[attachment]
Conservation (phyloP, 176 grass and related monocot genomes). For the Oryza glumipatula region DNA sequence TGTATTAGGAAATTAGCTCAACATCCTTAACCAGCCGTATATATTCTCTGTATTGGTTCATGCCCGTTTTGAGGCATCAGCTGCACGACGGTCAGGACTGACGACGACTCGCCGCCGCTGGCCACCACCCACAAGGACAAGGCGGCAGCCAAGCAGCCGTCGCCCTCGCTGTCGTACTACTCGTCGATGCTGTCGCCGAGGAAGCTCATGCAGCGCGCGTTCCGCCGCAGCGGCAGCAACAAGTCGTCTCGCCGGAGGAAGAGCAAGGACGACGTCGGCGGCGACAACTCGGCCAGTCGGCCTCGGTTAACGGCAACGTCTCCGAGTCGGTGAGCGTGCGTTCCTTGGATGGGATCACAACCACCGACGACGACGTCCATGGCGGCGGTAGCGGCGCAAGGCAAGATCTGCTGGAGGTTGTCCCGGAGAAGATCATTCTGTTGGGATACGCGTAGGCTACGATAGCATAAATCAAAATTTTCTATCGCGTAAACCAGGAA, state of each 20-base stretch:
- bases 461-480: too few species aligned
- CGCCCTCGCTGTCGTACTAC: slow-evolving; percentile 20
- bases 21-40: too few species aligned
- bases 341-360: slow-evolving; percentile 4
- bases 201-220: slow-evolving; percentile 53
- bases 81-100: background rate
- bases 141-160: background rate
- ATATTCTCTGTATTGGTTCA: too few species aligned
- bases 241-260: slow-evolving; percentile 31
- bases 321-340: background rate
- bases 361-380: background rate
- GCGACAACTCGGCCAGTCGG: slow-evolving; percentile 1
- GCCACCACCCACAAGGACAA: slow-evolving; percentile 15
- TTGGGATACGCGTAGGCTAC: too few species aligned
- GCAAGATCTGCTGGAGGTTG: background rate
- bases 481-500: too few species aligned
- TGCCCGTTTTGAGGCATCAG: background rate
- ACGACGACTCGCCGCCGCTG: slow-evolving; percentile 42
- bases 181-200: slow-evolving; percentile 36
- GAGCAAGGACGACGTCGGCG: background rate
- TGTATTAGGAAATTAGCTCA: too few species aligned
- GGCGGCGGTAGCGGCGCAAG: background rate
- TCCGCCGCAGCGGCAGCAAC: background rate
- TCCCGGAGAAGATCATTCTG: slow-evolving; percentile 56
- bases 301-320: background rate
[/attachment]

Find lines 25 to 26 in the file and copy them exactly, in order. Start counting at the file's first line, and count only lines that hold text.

- TCCCGGAGAAGATCATTCTG: slow-evolving; percentile 56
- bases 301-320: background rate